It sure is hot!...outside, that is. Texas is experiencing a long, hot summer. Well, that's normal for Texas, but what we're experiencing is unusual, with long strings of 100+ temperatures, and almost no rain. Of course, the lack of rain means that our solar panels get nearly a full dose of sunlight every day.
I've noticed that there is some morning shading along the top row of our panels (our large oak tree at the side of the house hangs over them). Some thumbnail calculations suggest that we're losing about 3kWh per day, which is about 10% of our power generation. We're fortunate that it only shades the solar panels during the peak of the summer, when the sun is almost directly overhead.
Solar power has come quite a way – it wasn't that long ago that shading over some of the panels would have seriously impacted the generating capacity of the entire system. But with new technology (such as micro-inverters), we don't have to worry about shading nearly as much.
At this point our electric bill is a competition between the heat of summer and the summer sun. They often go together, but with the unusually hot summer, the heat would be slightly ahead – except that we built up a substantial credit in the months leading up to this hot, hot summer. Our “bill” for June/July was $8.66 (correct this time!). With our outstanding credit of about $175, it'll take a few more months of unusual weather before we actually have to pay anything.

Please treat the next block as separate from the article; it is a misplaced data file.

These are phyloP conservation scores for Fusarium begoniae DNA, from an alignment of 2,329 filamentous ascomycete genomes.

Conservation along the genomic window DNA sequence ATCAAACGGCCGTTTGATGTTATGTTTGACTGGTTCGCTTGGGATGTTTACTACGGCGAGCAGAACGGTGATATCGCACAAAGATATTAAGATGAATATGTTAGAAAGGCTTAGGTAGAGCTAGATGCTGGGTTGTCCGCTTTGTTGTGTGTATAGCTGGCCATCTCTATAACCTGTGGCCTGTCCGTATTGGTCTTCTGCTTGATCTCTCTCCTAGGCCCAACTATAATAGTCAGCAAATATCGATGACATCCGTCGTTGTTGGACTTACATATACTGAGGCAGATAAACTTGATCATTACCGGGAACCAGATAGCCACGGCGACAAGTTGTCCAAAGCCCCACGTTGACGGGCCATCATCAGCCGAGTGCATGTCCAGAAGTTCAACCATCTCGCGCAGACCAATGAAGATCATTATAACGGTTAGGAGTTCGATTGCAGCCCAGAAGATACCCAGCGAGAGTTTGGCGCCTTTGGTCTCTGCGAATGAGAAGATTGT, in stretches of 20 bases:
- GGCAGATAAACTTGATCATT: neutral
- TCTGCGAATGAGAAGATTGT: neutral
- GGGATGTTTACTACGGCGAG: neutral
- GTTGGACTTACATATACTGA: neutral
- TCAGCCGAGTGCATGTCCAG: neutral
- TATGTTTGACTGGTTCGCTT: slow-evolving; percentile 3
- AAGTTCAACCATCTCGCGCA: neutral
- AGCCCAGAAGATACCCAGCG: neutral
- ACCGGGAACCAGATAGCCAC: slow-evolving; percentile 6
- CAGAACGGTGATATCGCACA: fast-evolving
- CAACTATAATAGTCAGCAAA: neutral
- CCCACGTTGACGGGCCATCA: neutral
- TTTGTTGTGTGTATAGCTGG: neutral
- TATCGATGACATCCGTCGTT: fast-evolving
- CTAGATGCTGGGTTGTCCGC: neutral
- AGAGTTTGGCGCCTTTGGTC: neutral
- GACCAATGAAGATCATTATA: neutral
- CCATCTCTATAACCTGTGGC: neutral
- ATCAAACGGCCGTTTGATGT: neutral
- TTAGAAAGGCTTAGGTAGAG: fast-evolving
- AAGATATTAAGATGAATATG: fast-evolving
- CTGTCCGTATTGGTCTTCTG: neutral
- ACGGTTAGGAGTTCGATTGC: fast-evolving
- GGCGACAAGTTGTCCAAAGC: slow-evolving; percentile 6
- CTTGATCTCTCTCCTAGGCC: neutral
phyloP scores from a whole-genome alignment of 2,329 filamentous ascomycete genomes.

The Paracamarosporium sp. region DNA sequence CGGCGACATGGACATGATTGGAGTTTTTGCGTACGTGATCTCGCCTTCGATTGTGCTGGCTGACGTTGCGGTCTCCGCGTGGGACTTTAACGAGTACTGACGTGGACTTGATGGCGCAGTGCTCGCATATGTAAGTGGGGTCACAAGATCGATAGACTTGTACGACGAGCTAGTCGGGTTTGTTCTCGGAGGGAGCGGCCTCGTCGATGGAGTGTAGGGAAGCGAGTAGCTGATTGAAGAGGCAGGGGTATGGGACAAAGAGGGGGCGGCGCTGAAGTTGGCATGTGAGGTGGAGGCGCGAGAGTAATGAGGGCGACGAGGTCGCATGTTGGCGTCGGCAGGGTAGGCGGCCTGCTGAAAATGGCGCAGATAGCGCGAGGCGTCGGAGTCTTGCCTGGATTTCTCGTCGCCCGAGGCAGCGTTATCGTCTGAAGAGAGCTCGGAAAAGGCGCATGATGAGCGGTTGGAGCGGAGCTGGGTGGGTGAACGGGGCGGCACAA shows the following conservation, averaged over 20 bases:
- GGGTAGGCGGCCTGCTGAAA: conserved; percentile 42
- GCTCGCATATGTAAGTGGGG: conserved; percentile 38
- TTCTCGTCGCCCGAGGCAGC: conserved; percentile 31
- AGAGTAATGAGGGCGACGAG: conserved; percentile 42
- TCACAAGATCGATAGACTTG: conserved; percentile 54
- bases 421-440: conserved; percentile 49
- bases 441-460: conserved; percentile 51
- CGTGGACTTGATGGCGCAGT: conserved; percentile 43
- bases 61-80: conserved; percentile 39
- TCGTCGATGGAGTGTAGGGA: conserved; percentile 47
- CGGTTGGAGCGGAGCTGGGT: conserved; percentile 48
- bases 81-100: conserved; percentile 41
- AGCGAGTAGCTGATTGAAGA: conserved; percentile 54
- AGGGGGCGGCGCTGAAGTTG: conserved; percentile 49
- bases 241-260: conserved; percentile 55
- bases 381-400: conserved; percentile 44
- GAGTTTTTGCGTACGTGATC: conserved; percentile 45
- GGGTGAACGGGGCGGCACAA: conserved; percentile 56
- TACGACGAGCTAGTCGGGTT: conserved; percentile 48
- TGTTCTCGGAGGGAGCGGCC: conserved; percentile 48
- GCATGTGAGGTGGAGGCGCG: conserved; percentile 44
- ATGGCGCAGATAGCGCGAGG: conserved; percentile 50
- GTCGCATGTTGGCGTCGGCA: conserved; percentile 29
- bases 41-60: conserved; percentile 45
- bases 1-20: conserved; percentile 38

We've been in our new house just over a year (although the solar went in a few months later, so we don't have a full year of solar history, yet). One of the best parts of living here is getting the electric bill each month, because it shows that our house is likely to be a net energy producer over the course of a year. It's almost like Christmas – just a lot hotter.